The hatchery not only shows the cycle of life for native salmon, it also contains aquariums with local sea life including surprisingly large starfish and octopus. There are free samples of freshly smoked salmon and packages of fresh seafood available to ship home.

Summing Up Juneau Alaska is a state where some of the world's most fascinating wildlife exists in harmony with human beings, solely because of careful conservation planning and limited development within their native habitats. Some wildlife has adapted to the human population nicely. Bald eagles are commonly seen sitting on traffic light poles along the Glacier Highway. There are so many bears in Juneau the city trash cans have special locks to keep them out.

If your interest is in seeing this wildlife, and the glaciers, then you can't beat an "adventure cruise" on a smaller sailing vessel such as Cruise West or American Safari. Yes, the basic cruise fare is higher, but they spend more time in the Tongass and Glacier Bay National Parks allowing you to get right next to the wildlife without having to book a special shore excursion.

These are the only two cruise lines with itineraries that originate in Juneau, and if you are cruising with them then, if nothing else, we recommend arranging extra time in Juneau for the flightseeing or dogsledding on Mendenhall Glacier. These tours can be done with just a few extra hours in town. The challenge is in finding a flight that arrives in Juneau early enough to do these tours and still meet your cruise. Flying into Alaska, even in summer with the 737s of Alaska Air, often involves delays and missed arrivals due to weather. Your best bet, if flying into Alaska, is to arrive a day early, or even better, arrive two or three days early and see everything Juneau has to offer.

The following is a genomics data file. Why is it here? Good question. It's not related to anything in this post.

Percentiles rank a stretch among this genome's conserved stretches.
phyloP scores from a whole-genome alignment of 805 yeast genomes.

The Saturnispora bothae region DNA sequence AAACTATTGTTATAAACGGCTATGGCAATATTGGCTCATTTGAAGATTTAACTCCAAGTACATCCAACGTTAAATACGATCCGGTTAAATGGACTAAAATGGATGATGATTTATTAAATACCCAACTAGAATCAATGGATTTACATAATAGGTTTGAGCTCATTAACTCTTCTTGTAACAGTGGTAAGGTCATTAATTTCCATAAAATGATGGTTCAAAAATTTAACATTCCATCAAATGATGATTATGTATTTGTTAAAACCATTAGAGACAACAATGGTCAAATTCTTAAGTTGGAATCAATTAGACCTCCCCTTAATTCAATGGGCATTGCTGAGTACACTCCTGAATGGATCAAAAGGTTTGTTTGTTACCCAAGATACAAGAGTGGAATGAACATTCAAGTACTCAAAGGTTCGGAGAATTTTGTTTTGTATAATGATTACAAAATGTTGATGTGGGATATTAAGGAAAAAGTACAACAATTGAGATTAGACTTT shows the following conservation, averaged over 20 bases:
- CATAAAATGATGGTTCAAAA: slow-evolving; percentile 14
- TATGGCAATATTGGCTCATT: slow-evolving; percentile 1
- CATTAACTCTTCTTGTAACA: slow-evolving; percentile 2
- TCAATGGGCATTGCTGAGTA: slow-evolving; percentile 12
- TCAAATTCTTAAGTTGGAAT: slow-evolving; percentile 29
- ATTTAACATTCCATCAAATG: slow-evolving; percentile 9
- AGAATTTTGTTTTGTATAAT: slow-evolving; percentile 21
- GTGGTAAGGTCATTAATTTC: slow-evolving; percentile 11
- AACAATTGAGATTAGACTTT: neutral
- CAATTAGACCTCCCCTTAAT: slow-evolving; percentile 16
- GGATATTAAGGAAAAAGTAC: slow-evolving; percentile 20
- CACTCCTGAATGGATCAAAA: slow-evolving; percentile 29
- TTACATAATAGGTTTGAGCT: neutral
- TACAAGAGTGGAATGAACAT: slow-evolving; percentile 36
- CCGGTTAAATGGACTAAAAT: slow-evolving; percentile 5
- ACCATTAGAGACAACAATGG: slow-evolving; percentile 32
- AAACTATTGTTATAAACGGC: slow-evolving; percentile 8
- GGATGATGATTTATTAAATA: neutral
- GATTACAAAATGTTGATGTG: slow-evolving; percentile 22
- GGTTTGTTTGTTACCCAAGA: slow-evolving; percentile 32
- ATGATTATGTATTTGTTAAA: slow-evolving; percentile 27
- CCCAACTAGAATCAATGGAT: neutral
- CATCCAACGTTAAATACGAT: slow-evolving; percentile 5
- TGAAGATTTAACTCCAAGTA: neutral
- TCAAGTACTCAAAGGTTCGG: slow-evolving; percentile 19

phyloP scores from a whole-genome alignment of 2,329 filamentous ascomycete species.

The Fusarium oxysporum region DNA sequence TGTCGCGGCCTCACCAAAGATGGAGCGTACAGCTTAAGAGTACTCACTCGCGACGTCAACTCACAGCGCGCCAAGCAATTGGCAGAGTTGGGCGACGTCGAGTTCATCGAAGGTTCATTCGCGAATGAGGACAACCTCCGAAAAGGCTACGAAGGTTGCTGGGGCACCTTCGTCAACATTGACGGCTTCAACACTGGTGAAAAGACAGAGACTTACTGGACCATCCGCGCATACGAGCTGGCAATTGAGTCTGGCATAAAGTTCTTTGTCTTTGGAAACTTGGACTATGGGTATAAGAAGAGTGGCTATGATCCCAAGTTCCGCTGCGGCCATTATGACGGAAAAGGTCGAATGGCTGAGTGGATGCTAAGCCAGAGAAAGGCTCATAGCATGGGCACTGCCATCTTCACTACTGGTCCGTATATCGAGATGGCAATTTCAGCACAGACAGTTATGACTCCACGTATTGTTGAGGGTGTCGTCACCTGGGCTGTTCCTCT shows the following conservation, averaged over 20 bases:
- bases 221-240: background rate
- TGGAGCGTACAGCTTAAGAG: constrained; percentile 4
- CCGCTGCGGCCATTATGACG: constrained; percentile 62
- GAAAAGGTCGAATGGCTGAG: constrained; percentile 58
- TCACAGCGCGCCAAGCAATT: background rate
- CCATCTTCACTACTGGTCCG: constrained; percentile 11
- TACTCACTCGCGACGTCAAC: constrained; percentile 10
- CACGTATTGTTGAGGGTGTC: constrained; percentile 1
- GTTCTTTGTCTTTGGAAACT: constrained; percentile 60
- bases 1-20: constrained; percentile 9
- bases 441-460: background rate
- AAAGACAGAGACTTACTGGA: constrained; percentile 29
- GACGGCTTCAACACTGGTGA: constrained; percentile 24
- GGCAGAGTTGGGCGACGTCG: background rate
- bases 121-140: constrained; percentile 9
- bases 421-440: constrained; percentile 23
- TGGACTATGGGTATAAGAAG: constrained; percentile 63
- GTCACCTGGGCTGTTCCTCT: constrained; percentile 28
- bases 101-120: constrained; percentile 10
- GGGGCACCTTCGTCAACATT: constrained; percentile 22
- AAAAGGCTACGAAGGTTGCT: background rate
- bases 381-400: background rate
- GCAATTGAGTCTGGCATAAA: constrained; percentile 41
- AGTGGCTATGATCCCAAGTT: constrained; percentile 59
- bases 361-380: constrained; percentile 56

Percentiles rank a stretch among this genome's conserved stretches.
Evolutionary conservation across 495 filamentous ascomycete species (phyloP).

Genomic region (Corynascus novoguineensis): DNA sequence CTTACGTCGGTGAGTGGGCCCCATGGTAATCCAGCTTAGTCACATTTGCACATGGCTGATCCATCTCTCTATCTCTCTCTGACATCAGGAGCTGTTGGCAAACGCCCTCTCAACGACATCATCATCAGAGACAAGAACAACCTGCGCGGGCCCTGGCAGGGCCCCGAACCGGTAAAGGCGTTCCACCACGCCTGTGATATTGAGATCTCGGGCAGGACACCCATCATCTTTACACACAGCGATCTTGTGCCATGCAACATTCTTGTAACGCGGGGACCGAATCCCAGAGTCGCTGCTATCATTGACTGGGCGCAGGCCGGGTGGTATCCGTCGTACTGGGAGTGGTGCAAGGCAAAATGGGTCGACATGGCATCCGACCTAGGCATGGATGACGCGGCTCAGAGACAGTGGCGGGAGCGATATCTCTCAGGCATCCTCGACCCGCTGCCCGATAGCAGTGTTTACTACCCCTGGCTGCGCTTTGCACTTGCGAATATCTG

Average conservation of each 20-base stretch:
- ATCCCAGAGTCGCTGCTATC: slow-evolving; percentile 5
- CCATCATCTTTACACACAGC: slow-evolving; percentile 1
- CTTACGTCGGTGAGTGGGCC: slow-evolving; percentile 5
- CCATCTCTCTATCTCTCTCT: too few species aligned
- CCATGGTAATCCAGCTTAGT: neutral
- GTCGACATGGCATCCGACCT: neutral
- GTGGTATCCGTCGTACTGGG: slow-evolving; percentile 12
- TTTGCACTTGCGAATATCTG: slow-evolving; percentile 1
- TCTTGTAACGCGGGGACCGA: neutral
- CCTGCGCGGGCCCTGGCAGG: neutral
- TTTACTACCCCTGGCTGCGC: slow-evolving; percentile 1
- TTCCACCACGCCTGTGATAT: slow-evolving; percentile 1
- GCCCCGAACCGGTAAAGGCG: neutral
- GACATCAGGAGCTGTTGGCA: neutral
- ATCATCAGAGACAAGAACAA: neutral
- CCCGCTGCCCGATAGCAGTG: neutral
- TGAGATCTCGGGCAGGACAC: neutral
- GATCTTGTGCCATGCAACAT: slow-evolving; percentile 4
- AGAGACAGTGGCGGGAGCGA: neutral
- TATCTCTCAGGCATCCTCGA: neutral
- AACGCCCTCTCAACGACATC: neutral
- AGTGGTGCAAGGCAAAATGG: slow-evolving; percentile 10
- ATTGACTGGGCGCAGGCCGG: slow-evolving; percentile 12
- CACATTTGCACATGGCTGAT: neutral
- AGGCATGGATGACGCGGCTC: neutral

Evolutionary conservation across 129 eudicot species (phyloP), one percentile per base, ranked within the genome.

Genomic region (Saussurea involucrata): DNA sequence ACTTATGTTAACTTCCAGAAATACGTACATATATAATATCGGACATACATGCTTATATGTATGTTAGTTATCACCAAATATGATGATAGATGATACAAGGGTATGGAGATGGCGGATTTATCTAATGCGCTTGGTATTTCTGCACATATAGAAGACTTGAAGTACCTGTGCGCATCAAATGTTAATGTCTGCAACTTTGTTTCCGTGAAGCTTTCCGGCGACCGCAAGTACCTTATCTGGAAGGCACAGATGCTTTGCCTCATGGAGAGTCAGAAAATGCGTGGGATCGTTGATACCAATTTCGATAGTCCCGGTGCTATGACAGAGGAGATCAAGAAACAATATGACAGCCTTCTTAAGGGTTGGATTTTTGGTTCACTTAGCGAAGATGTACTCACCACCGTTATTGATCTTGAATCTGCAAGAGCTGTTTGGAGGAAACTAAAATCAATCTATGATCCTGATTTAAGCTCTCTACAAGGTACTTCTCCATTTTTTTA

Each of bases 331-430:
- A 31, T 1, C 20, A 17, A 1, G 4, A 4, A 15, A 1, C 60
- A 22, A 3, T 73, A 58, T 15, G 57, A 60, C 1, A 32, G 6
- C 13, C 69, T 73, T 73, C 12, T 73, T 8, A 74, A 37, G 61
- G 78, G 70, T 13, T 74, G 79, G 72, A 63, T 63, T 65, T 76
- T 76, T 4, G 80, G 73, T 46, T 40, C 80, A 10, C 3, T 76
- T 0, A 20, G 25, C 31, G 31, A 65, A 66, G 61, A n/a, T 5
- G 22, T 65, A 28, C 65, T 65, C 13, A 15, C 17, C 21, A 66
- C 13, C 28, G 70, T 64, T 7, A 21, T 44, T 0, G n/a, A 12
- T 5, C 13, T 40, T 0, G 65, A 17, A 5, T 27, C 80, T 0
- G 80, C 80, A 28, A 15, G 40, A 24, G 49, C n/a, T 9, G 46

Here is a list of additional places to visit or things to do if you have a day -- recommended to me by the Juneau Convention and Visitor's Bureau: (Most of these require renting a car.)

  • Shrine of St. Therese and the Jensen-Olson Arboretum
  • Ride out to Eagle Beach, then continue on to Echo Cove (the end of the road)
  • Hike the Herbert Glacier trail and/or the Perseverance Trail
  • Rent a skiff or kayak and explore the islands around Auke Bay
  • Rent a fishing pole and fish for salmon at the hatchery dock
  • Drive to the four ends of the roads
  • Picnic at Sandy Beach in Douglas, then walk the mining ruins trail
  • Visit the playground at Twin Lakes
  • Walk up and down all the downtown stairways
  • Enjoy an organ concert on Fridays at the State Office Building